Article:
Wednesday, June 30, 2004

Coworkers: Part 96 - The Kiosk‏

   Corporate coffers cracked open and Wherehouse Overlords finally plunked some nickels. Stores received brand new Internet kiosks. There was one catch. Kiosks only went to one website. The Wherehouse site. Customers could shop for New and Used CD's and DVD's. Place their orders, type in their shipping information, type in their credit cards, and a Used copy of Pat Boone's In A Metal Mood (deleted, the cosmic injustice of it all) would be speeding their way.
   Question. Why would someone want to type their credit card info in a public place? Where they might be observed? Why not use their home computer? I had no answers. That's why I wasn't executive material.
   The kiosk instantly became a doorstop.
   Customers shunned this flashy box of wires. Chain wide, kiosk became a buzzword for failure. Only employees used it. Useful to determine if a title was available or deleted. Employees could also order CD's, and we didn't have to enter credit card data. I found Used J-Pop and fadistas, cheaply priced, and ordered accordingly. I was the only drone who reeled items in, however. Joe merely hunted around for obscure Rap discs. J D kept checking to see if Aggravated Foe was listed.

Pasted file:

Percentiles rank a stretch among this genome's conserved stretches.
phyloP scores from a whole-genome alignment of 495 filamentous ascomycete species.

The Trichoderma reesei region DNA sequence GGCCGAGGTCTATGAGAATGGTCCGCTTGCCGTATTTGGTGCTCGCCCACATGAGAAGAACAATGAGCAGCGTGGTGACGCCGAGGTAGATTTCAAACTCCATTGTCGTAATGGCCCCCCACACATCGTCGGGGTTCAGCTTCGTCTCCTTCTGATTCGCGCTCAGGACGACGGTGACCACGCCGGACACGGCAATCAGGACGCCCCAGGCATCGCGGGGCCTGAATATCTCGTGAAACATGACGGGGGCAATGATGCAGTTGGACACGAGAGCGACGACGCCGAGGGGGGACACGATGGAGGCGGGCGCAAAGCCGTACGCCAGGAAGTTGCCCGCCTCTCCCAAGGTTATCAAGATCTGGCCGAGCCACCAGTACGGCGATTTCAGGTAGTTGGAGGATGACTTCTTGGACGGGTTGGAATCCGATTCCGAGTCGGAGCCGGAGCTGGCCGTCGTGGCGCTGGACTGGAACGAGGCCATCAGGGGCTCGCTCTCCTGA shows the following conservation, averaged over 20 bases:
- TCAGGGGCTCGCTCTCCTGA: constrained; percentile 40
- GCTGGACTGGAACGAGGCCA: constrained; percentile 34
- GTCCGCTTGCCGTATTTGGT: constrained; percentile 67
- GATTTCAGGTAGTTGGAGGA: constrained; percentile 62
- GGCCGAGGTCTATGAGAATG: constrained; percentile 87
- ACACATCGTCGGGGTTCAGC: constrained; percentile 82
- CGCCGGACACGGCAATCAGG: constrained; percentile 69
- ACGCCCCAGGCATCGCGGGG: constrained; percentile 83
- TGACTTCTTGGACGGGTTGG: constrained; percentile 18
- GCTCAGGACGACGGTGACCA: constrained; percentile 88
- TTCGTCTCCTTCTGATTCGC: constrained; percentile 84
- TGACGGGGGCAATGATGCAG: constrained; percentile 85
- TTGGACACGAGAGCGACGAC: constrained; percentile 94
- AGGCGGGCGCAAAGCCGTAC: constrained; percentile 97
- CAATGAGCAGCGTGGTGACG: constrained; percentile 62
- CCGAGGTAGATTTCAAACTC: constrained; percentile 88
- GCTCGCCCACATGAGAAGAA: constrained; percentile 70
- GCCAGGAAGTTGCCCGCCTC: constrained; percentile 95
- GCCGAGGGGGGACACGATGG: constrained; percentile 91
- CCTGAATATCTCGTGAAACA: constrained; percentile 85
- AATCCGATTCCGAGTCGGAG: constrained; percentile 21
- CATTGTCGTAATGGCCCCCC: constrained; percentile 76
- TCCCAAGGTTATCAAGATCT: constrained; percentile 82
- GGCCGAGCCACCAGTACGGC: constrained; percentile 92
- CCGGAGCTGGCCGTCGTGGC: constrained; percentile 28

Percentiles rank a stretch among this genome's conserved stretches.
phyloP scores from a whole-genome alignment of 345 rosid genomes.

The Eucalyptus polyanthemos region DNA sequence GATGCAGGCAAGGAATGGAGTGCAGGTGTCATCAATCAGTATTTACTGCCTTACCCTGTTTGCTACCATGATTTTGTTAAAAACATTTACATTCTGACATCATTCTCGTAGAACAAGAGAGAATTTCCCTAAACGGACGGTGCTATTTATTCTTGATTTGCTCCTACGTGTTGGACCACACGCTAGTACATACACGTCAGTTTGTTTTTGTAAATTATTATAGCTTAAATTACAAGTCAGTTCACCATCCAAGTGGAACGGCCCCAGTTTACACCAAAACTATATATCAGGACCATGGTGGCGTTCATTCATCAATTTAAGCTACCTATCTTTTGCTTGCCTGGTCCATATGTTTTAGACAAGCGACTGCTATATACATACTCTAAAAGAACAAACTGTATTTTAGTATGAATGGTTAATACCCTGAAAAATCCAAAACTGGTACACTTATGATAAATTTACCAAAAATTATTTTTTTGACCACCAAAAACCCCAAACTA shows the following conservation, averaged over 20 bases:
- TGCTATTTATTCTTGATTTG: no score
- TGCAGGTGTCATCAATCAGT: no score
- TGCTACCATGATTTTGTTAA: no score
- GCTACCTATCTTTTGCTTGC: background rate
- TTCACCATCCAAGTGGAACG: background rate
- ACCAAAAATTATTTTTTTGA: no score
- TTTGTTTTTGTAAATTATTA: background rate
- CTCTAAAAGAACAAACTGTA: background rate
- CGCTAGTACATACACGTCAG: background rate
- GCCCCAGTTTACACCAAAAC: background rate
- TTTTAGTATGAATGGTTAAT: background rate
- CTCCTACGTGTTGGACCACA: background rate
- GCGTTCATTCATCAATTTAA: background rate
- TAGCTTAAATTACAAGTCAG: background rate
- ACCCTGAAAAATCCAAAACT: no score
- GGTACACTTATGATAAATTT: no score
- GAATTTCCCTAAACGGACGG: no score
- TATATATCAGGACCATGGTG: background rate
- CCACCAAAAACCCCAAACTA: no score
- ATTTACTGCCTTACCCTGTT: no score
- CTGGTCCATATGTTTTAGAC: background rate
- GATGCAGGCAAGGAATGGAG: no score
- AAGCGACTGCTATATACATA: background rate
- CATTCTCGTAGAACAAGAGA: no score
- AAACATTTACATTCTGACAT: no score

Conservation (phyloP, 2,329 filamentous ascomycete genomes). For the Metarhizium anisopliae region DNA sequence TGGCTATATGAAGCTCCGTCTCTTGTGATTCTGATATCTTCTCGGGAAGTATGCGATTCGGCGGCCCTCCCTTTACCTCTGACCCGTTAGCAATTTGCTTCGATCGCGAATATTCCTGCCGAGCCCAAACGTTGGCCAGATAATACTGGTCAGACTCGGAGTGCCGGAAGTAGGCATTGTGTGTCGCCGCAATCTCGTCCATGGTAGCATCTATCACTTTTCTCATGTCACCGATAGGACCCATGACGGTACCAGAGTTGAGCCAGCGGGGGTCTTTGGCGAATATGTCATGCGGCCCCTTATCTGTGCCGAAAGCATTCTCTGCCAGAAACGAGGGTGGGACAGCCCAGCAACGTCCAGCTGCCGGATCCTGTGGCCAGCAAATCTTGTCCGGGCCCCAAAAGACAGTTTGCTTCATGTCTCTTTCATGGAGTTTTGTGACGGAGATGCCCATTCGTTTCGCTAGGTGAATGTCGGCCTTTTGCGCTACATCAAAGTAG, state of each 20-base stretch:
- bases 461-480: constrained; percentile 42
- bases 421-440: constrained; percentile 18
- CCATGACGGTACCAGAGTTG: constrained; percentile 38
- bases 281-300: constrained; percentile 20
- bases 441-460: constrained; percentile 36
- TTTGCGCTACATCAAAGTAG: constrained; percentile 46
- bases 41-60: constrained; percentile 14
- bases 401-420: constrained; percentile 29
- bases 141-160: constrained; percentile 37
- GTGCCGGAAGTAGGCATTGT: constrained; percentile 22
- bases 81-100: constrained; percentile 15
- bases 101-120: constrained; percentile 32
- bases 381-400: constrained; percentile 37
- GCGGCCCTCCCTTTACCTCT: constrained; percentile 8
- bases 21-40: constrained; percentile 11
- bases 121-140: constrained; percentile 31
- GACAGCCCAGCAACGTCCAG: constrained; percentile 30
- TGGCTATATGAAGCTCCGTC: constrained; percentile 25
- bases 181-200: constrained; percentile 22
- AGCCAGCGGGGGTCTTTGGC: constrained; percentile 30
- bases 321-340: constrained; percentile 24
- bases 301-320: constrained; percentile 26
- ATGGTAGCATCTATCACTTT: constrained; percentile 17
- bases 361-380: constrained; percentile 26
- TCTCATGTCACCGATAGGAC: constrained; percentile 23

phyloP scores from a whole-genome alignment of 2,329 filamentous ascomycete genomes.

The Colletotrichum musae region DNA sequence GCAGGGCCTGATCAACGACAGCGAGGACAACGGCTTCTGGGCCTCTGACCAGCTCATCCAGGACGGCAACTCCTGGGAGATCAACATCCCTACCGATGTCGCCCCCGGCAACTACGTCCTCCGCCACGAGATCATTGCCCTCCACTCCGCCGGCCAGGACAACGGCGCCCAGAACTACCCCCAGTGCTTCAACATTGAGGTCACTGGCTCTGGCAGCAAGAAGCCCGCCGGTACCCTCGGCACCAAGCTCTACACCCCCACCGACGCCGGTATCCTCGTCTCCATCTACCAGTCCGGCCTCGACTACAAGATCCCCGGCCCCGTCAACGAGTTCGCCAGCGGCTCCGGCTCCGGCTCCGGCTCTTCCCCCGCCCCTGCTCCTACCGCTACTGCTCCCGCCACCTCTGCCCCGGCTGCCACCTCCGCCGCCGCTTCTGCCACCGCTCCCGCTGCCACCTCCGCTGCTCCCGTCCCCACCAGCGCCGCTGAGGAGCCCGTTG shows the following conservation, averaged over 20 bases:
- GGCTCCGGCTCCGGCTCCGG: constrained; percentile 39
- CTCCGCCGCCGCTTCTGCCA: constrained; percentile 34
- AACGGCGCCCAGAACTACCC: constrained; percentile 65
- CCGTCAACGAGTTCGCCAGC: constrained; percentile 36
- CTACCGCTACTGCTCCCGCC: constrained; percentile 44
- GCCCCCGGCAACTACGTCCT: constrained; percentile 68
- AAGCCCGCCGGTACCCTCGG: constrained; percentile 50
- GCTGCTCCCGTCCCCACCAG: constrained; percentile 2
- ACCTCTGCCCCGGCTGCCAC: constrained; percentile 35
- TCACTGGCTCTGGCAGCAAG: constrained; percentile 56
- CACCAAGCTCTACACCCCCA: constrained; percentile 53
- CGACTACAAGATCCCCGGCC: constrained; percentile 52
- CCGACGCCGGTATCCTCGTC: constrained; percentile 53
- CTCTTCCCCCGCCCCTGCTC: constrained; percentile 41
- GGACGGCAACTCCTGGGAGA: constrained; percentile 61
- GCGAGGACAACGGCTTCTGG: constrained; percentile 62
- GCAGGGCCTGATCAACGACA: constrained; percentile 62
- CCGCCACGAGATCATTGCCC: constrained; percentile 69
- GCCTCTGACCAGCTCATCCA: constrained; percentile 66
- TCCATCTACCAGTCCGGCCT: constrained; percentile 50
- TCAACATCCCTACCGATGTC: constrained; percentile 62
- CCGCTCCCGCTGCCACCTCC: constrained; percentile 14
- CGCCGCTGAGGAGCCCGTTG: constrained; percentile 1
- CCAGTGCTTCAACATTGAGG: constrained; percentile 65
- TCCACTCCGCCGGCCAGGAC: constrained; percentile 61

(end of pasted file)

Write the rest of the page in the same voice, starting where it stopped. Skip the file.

For all that, the kiosk was an Internet device. Coworkers pondered the implications mightily. Ryzer and John were especially intrigued. Early on, after rebooting the unit, they discovered the Pinball game. An icon was swiftly created so employees could waste time playing. If The Boss caught a minion messing, there was screaming. If I caught them I simply unplugged the damn thing. "Not during business hours," I rasped.
   From time to time someone would attempt to activate the Internet browser, which was switched off. Like frat boys attempting a convent of nuns, failure was assured. We lacked an Administrator's name and Password. We were defeated.
   Completely.

   One morning, two gents strolled in and flashed ID's. A roving I T crew going from store to store, uploading new firmware and programs for our file server.
   And the kiosk.
   One guy was completely nondescript. The other was dressed in bib overalls, sported a billy goat beard down to his stomach, and wore a stovetop hat. Envision Abraham Lincoln.